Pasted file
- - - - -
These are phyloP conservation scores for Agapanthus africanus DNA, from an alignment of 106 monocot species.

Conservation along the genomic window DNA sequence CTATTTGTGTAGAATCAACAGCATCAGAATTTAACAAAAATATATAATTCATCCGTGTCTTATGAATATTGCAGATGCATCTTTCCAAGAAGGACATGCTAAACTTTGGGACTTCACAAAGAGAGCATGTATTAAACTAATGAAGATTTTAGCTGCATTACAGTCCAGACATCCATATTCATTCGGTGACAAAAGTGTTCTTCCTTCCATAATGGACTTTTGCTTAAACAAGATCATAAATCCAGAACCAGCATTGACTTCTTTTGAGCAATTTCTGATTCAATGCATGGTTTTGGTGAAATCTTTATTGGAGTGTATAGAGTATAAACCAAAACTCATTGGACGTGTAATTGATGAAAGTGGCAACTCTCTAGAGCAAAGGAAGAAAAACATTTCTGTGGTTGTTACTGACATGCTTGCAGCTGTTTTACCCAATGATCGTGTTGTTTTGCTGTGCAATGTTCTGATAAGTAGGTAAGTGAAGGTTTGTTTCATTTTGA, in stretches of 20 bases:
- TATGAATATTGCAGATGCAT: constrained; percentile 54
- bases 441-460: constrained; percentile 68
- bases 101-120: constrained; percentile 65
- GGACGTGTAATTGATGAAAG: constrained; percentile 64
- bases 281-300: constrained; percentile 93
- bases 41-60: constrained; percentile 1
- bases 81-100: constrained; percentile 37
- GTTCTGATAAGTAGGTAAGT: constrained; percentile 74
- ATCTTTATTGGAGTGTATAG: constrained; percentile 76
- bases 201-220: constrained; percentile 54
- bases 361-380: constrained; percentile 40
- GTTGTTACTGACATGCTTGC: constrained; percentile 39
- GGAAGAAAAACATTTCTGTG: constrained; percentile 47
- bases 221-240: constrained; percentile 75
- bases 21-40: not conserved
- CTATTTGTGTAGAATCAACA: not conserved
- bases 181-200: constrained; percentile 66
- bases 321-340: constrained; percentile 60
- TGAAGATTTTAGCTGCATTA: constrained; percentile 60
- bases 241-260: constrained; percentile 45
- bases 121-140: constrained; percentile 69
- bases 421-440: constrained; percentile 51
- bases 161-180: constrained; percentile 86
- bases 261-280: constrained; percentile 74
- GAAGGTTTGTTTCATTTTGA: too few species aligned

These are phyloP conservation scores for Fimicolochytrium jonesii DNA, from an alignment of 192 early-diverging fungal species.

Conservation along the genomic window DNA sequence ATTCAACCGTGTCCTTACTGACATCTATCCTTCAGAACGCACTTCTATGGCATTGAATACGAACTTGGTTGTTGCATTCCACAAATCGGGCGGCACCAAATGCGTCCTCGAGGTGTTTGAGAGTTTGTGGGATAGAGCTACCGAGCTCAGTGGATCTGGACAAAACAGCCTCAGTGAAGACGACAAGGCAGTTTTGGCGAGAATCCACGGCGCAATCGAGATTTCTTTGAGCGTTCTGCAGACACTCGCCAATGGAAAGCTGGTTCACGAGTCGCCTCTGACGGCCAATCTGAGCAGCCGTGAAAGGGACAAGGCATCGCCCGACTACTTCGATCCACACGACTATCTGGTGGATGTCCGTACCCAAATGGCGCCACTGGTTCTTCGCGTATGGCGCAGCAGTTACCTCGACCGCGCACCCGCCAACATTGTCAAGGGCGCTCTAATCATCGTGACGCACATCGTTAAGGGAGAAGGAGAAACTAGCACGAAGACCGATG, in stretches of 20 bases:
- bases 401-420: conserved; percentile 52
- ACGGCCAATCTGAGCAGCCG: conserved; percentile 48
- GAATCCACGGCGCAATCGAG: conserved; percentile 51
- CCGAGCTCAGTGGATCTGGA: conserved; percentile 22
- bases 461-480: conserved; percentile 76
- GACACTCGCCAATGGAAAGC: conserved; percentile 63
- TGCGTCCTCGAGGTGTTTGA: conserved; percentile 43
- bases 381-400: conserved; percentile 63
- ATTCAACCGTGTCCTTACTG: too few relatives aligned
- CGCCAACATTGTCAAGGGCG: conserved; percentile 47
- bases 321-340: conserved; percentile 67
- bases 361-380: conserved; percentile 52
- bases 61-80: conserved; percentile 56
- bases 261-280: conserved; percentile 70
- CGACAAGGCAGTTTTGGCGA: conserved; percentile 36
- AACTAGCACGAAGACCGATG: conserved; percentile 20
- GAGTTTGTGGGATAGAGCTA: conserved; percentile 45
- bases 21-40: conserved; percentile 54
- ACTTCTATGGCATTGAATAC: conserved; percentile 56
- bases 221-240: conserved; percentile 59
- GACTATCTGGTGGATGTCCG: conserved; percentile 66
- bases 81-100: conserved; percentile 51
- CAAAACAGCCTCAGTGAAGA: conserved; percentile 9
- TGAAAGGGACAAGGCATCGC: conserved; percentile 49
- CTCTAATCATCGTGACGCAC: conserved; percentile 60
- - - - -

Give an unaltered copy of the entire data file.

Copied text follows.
These are phyloP conservation scores for Agapanthus africanus DNA, from an alignment of 106 monocot species.

Conservation along the genomic window DNA sequence CTATTTGTGTAGAATCAACAGCATCAGAATTTAACAAAAATATATAATTCATCCGTGTCTTATGAATATTGCAGATGCATCTTTCCAAGAAGGACATGCTAAACTTTGGGACTTCACAAAGAGAGCATGTATTAAACTAATGAAGATTTTAGCTGCATTACAGTCCAGACATCCATATTCATTCGGTGACAAAAGTGTTCTTCCTTCCATAATGGACTTTTGCTTAAACAAGATCATAAATCCAGAACCAGCATTGACTTCTTTTGAGCAATTTCTGATTCAATGCATGGTTTTGGTGAAATCTTTATTGGAGTGTATAGAGTATAAACCAAAACTCATTGGACGTGTAATTGATGAAAGTGGCAACTCTCTAGAGCAAAGGAAGAAAAACATTTCTGTGGTTGTTACTGACATGCTTGCAGCTGTTTTACCCAATGATCGTGTTGTTTTGCTGTGCAATGTTCTGATAAGTAGGTAAGTGAAGGTTTGTTTCATTTTGA, in stretches of 20 bases:
- TATGAATATTGCAGATGCAT: constrained; percentile 54
- bases 441-460: constrained; percentile 68
- bases 101-120: constrained; percentile 65
- GGACGTGTAATTGATGAAAG: constrained; percentile 64
- bases 281-300: constrained; percentile 93
- bases 41-60: constrained; percentile 1
- bases 81-100: constrained; percentile 37
- GTTCTGATAAGTAGGTAAGT: constrained; percentile 74
- ATCTTTATTGGAGTGTATAG: constrained; percentile 76
- bases 201-220: constrained; percentile 54
- bases 361-380: constrained; percentile 40
- GTTGTTACTGACATGCTTGC: constrained; percentile 39
- GGAAGAAAAACATTTCTGTG: constrained; percentile 47
- bases 221-240: constrained; percentile 75
- bases 21-40: not conserved
- CTATTTGTGTAGAATCAACA: not conserved
- bases 181-200: constrained; percentile 66
- bases 321-340: constrained; percentile 60
- TGAAGATTTTAGCTGCATTA: constrained; percentile 60
- bases 241-260: constrained; percentile 45
- bases 121-140: constrained; percentile 69
- bases 421-440: constrained; percentile 51
- bases 161-180: constrained; percentile 86
- bases 261-280: constrained; percentile 74
- GAAGGTTTGTTTCATTTTGA: too few species aligned

These are phyloP conservation scores for Fimicolochytrium jonesii DNA, from an alignment of 192 early-diverging fungal species.

Conservation along the genomic window DNA sequence ATTCAACCGTGTCCTTACTGACATCTATCCTTCAGAACGCACTTCTATGGCATTGAATACGAACTTGGTTGTTGCATTCCACAAATCGGGCGGCACCAAATGCGTCCTCGAGGTGTTTGAGAGTTTGTGGGATAGAGCTACCGAGCTCAGTGGATCTGGACAAAACAGCCTCAGTGAAGACGACAAGGCAGTTTTGGCGAGAATCCACGGCGCAATCGAGATTTCTTTGAGCGTTCTGCAGACACTCGCCAATGGAAAGCTGGTTCACGAGTCGCCTCTGACGGCCAATCTGAGCAGCCGTGAAAGGGACAAGGCATCGCCCGACTACTTCGATCCACACGACTATCTGGTGGATGTCCGTACCCAAATGGCGCCACTGGTTCTTCGCGTATGGCGCAGCAGTTACCTCGACCGCGCACCCGCCAACATTGTCAAGGGCGCTCTAATCATCGTGACGCACATCGTTAAGGGAGAAGGAGAAACTAGCACGAAGACCGATG, in stretches of 20 bases:
- bases 401-420: conserved; percentile 52
- ACGGCCAATCTGAGCAGCCG: conserved; percentile 48
- GAATCCACGGCGCAATCGAG: conserved; percentile 51
- CCGAGCTCAGTGGATCTGGA: conserved; percentile 22
- bases 461-480: conserved; percentile 76
- GACACTCGCCAATGGAAAGC: conserved; percentile 63
- TGCGTCCTCGAGGTGTTTGA: conserved; percentile 43
- bases 381-400: conserved; percentile 63
- ATTCAACCGTGTCCTTACTG: too few relatives aligned
- CGCCAACATTGTCAAGGGCG: conserved; percentile 47
- bases 321-340: conserved; percentile 67
- bases 361-380: conserved; percentile 52
- bases 61-80: conserved; percentile 56
- bases 261-280: conserved; percentile 70
- CGACAAGGCAGTTTTGGCGA: conserved; percentile 36
- AACTAGCACGAAGACCGATG: conserved; percentile 20
- GAGTTTGTGGGATAGAGCTA: conserved; percentile 45
- bases 21-40: conserved; percentile 54
- ACTTCTATGGCATTGAATAC: conserved; percentile 56
- bases 221-240: conserved; percentile 59
- GACTATCTGGTGGATGTCCG: conserved; percentile 66
- bases 81-100: conserved; percentile 51
- CAAAACAGCCTCAGTGAAGA: conserved; percentile 9
- TGAAAGGGACAAGGCATCGC: conserved; percentile 49
- CTCTAATCATCGTGACGCAC: conserved; percentile 60